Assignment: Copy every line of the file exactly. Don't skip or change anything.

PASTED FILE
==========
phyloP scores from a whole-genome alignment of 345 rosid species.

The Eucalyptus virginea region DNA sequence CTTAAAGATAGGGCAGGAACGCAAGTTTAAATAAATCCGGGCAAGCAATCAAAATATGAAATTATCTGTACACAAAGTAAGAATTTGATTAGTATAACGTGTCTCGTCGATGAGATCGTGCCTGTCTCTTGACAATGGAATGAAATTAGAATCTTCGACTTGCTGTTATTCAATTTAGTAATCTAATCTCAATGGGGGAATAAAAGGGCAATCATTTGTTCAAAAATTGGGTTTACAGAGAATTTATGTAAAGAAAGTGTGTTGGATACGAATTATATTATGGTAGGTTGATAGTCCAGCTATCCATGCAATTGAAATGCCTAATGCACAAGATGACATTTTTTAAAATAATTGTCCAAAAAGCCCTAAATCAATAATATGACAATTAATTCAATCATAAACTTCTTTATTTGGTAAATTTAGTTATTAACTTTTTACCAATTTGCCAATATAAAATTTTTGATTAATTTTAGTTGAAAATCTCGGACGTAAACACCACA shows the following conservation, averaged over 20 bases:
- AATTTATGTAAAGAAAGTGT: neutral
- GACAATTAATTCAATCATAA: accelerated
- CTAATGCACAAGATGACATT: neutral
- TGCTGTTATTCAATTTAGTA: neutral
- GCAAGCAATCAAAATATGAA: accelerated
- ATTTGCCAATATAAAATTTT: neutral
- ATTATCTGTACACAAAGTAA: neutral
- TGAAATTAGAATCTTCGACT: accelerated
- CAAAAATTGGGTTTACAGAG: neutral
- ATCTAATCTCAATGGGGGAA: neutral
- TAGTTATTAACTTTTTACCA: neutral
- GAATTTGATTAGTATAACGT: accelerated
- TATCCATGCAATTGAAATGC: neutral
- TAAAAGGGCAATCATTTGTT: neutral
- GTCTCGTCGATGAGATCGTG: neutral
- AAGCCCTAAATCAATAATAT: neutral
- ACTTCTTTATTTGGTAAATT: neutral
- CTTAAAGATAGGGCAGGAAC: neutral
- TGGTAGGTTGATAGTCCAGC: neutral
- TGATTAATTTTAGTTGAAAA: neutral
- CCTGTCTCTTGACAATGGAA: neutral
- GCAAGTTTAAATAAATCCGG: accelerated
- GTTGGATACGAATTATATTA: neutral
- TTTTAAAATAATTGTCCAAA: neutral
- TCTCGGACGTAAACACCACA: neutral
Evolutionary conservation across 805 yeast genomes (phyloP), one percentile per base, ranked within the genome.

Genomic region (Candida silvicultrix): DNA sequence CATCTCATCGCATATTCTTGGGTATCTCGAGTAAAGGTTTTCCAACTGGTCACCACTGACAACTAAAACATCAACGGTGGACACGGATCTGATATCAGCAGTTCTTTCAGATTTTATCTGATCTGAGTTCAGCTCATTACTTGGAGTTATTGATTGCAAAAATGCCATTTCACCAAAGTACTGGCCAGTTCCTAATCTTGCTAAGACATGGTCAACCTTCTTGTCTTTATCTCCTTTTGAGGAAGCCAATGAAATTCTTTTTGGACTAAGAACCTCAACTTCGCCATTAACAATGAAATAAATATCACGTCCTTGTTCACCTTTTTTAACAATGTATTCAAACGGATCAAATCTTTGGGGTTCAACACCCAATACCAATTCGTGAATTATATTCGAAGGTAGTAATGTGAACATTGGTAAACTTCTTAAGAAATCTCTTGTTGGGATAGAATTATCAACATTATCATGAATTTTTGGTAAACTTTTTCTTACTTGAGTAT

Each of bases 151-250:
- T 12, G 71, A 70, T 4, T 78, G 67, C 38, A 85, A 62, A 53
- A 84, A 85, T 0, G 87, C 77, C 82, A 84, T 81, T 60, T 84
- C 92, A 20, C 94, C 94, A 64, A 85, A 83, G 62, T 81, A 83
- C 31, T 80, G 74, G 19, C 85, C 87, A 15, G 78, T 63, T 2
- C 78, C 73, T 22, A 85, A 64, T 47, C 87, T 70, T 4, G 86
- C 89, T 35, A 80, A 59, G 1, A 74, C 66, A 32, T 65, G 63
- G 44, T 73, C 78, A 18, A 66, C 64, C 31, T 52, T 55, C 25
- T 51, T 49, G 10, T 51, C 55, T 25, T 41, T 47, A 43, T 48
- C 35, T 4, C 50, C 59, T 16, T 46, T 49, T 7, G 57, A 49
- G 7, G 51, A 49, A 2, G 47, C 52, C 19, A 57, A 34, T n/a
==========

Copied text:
phyloP scores from a whole-genome alignment of 345 rosid species.

The Eucalyptus virginea region DNA sequence CTTAAAGATAGGGCAGGAACGCAAGTTTAAATAAATCCGGGCAAGCAATCAAAATATGAAATTATCTGTACACAAAGTAAGAATTTGATTAGTATAACGTGTCTCGTCGATGAGATCGTGCCTGTCTCTTGACAATGGAATGAAATTAGAATCTTCGACTTGCTGTTATTCAATTTAGTAATCTAATCTCAATGGGGGAATAAAAGGGCAATCATTTGTTCAAAAATTGGGTTTACAGAGAATTTATGTAAAGAAAGTGTGTTGGATACGAATTATATTATGGTAGGTTGATAGTCCAGCTATCCATGCAATTGAAATGCCTAATGCACAAGATGACATTTTTTAAAATAATTGTCCAAAAAGCCCTAAATCAATAATATGACAATTAATTCAATCATAAACTTCTTTATTTGGTAAATTTAGTTATTAACTTTTTACCAATTTGCCAATATAAAATTTTTGATTAATTTTAGTTGAAAATCTCGGACGTAAACACCACA shows the following conservation, averaged over 20 bases:
- AATTTATGTAAAGAAAGTGT: neutral
- GACAATTAATTCAATCATAA: accelerated
- CTAATGCACAAGATGACATT: neutral
- TGCTGTTATTCAATTTAGTA: neutral
- GCAAGCAATCAAAATATGAA: accelerated
- ATTTGCCAATATAAAATTTT: neutral
- ATTATCTGTACACAAAGTAA: neutral
- TGAAATTAGAATCTTCGACT: accelerated
- CAAAAATTGGGTTTACAGAG: neutral
- ATCTAATCTCAATGGGGGAA: neutral
- TAGTTATTAACTTTTTACCA: neutral
- GAATTTGATTAGTATAACGT: accelerated
- TATCCATGCAATTGAAATGC: neutral
- TAAAAGGGCAATCATTTGTT: neutral
- GTCTCGTCGATGAGATCGTG: neutral
- AAGCCCTAAATCAATAATAT: neutral
- ACTTCTTTATTTGGTAAATT: neutral
- CTTAAAGATAGGGCAGGAAC: neutral
- TGGTAGGTTGATAGTCCAGC: neutral
- TGATTAATTTTAGTTGAAAA: neutral
- CCTGTCTCTTGACAATGGAA: neutral
- GCAAGTTTAAATAAATCCGG: accelerated
- GTTGGATACGAATTATATTA: neutral
- TTTTAAAATAATTGTCCAAA: neutral
- TCTCGGACGTAAACACCACA: neutral
Evolutionary conservation across 805 yeast genomes (phyloP), one percentile per base, ranked within the genome.

Genomic region (Candida silvicultrix): DNA sequence CATCTCATCGCATATTCTTGGGTATCTCGAGTAAAGGTTTTCCAACTGGTCACCACTGACAACTAAAACATCAACGGTGGACACGGATCTGATATCAGCAGTTCTTTCAGATTTTATCTGATCTGAGTTCAGCTCATTACTTGGAGTTATTGATTGCAAAAATGCCATTTCACCAAAGTACTGGCCAGTTCCTAATCTTGCTAAGACATGGTCAACCTTCTTGTCTTTATCTCCTTTTGAGGAAGCCAATGAAATTCTTTTTGGACTAAGAACCTCAACTTCGCCATTAACAATGAAATAAATATCACGTCCTTGTTCACCTTTTTTAACAATGTATTCAAACGGATCAAATCTTTGGGGTTCAACACCCAATACCAATTCGTGAATTATATTCGAAGGTAGTAATGTGAACATTGGTAAACTTCTTAAGAAATCTCTTGTTGGGATAGAATTATCAACATTATCATGAATTTTTGGTAAACTTTTTCTTACTTGAGTAT

Each of bases 151-250:
- T 12, G 71, A 70, T 4, T 78, G 67, C 38, A 85, A 62, A 53
- A 84, A 85, T 0, G 87, C 77, C 82, A 84, T 81, T 60, T 84
- C 92, A 20, C 94, C 94, A 64, A 85, A 83, G 62, T 81, A 83
- C 31, T 80, G 74, G 19, C 85, C 87, A 15, G 78, T 63, T 2
- C 78, C 73, T 22, A 85, A 64, T 47, C 87, T 70, T 4, G 86
- C 89, T 35, A 80, A 59, G 1, A 74, C 66, A 32, T 65, G 63
- G 44, T 73, C 78, A 18, A 66, C 64, C 31, T 52, T 55, C 25
- T 51, T 49, G 10, T 51, C 55, T 25, T 41, T 47, A 43, T 48
- C 35, T 4, C 50, C 59, T 16, T 46, T 49, T 7, G 57, A 49
- G 7, G 51, A 49, A 2, G 47, C 52, C 19, A 57, A 34, T n/a